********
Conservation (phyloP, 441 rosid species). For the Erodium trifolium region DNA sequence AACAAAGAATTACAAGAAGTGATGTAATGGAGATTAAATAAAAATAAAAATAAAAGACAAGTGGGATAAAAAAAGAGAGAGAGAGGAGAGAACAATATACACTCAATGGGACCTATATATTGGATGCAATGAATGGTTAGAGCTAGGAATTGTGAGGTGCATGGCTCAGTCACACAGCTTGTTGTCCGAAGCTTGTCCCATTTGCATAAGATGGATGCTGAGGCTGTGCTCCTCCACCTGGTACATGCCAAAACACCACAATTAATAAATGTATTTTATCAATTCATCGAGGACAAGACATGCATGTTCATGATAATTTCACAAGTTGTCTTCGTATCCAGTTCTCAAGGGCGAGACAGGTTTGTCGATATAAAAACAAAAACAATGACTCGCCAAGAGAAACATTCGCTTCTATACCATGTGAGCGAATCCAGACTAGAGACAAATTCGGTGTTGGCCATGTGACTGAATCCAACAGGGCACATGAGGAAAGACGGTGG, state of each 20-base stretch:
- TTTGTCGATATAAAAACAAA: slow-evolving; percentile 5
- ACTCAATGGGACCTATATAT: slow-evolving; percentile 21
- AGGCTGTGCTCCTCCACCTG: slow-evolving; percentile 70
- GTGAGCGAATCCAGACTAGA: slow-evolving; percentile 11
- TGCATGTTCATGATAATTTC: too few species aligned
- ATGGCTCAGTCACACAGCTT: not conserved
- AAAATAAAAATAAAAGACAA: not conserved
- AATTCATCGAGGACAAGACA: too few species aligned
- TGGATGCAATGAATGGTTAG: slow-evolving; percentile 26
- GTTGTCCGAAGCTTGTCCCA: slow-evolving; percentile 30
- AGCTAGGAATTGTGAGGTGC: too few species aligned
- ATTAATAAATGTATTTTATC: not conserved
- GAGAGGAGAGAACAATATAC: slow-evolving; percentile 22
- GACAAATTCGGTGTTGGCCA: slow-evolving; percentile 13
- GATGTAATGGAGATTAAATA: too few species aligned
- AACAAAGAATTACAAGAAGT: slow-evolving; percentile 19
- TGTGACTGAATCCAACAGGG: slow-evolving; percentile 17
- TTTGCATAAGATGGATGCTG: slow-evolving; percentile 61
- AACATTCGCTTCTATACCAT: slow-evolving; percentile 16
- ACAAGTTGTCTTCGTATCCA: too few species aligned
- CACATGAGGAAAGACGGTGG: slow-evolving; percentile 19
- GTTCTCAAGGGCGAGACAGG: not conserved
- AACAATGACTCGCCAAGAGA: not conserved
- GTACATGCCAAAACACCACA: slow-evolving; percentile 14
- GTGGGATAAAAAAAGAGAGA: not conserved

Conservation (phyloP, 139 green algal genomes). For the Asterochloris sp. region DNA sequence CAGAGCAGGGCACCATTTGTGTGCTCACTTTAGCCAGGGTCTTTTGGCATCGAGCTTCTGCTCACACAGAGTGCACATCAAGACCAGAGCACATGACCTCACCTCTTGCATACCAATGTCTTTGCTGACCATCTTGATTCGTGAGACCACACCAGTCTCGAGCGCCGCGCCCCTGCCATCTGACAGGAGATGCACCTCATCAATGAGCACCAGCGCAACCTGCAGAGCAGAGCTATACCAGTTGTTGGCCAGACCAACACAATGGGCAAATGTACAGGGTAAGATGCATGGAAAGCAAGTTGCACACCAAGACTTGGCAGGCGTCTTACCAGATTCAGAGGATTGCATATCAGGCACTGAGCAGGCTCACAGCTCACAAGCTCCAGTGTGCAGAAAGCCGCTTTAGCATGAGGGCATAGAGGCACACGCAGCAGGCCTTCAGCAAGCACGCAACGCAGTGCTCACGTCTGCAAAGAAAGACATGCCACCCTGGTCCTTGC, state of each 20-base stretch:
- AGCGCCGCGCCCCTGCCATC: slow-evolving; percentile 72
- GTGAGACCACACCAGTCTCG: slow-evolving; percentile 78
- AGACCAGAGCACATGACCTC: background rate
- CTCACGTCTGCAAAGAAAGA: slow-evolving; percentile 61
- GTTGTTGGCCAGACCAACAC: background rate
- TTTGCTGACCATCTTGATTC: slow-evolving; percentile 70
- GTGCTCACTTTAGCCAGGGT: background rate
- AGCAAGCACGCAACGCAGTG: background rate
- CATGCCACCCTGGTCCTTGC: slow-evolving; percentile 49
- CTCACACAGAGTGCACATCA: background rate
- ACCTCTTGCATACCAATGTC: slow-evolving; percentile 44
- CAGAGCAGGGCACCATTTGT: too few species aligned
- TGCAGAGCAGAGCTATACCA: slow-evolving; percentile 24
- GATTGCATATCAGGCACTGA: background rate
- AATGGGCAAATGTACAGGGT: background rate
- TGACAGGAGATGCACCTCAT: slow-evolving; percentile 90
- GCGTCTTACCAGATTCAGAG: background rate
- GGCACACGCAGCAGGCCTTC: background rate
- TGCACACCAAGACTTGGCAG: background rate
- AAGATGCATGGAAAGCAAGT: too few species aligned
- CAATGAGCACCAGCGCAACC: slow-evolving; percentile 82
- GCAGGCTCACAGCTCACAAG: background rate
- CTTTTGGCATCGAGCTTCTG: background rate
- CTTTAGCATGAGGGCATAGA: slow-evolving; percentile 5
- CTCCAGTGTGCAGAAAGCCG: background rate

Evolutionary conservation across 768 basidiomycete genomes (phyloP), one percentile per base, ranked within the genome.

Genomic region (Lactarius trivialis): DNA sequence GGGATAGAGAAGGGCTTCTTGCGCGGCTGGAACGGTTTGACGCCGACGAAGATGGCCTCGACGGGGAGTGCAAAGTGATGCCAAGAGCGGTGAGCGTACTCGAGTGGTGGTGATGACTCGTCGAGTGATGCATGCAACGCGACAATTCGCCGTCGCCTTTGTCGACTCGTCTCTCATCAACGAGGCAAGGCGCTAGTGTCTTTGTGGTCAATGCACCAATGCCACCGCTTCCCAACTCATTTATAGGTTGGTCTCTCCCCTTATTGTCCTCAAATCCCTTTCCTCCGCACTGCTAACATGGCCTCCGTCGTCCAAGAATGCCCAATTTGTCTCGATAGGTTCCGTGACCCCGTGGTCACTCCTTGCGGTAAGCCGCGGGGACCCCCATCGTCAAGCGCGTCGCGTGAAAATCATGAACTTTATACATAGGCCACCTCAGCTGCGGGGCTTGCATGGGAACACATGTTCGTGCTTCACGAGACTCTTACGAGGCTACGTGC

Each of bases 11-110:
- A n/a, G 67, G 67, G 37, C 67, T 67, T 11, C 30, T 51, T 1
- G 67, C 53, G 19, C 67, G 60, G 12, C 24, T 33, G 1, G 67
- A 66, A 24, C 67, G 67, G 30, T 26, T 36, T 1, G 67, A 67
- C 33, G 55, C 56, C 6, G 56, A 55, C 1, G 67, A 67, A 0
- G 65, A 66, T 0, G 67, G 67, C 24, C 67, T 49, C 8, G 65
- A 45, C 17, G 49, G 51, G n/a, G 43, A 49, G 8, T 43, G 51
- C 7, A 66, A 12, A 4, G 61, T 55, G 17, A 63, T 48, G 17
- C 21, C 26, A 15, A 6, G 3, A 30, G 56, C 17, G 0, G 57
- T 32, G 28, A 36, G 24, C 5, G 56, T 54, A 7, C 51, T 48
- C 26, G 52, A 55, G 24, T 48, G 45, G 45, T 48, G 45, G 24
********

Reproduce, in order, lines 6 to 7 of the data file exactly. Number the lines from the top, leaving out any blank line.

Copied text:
- TGCATGTTCATGATAATTTC: too few species aligned
- ATGGCTCAGTCACACAGCTT: not conserved